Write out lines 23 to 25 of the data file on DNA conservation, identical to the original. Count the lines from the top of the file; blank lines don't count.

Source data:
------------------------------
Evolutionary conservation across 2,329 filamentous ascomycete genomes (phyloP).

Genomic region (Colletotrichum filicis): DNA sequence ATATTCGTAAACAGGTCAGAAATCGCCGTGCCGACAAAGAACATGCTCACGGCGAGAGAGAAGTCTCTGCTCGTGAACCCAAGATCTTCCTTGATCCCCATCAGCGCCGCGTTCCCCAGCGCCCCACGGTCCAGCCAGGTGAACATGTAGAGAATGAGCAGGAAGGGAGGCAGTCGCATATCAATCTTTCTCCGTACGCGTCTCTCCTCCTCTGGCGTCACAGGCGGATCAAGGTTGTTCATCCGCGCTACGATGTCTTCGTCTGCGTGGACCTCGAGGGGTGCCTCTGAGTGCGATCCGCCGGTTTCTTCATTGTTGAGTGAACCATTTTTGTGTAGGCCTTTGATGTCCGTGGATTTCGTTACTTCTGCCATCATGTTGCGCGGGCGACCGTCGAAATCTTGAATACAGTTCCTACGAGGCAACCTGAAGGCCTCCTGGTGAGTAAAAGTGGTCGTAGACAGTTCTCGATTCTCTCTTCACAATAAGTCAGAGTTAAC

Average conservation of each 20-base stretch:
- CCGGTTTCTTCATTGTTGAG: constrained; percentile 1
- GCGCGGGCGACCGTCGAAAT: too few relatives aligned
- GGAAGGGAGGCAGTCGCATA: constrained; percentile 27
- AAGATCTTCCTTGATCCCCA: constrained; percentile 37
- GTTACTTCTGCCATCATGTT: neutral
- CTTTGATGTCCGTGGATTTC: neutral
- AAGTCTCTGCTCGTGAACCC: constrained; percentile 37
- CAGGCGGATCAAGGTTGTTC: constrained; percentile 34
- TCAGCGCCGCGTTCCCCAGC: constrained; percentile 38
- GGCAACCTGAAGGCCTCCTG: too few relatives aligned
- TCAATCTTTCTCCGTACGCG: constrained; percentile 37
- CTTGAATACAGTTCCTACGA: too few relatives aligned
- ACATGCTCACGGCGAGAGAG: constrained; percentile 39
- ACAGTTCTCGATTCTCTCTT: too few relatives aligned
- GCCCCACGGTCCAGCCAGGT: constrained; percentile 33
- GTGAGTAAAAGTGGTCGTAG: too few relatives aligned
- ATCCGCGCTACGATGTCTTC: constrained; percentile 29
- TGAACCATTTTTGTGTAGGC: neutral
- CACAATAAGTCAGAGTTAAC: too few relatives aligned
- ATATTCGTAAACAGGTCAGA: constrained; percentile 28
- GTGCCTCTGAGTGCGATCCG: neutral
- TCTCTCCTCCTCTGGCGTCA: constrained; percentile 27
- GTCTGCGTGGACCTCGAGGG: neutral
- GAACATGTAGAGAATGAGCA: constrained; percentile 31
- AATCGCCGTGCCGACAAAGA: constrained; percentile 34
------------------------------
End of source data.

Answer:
- ATATTCGTAAACAGGTCAGA: constrained; percentile 28
- GTGCCTCTGAGTGCGATCCG: neutral
- TCTCTCCTCCTCTGGCGTCA: constrained; percentile 27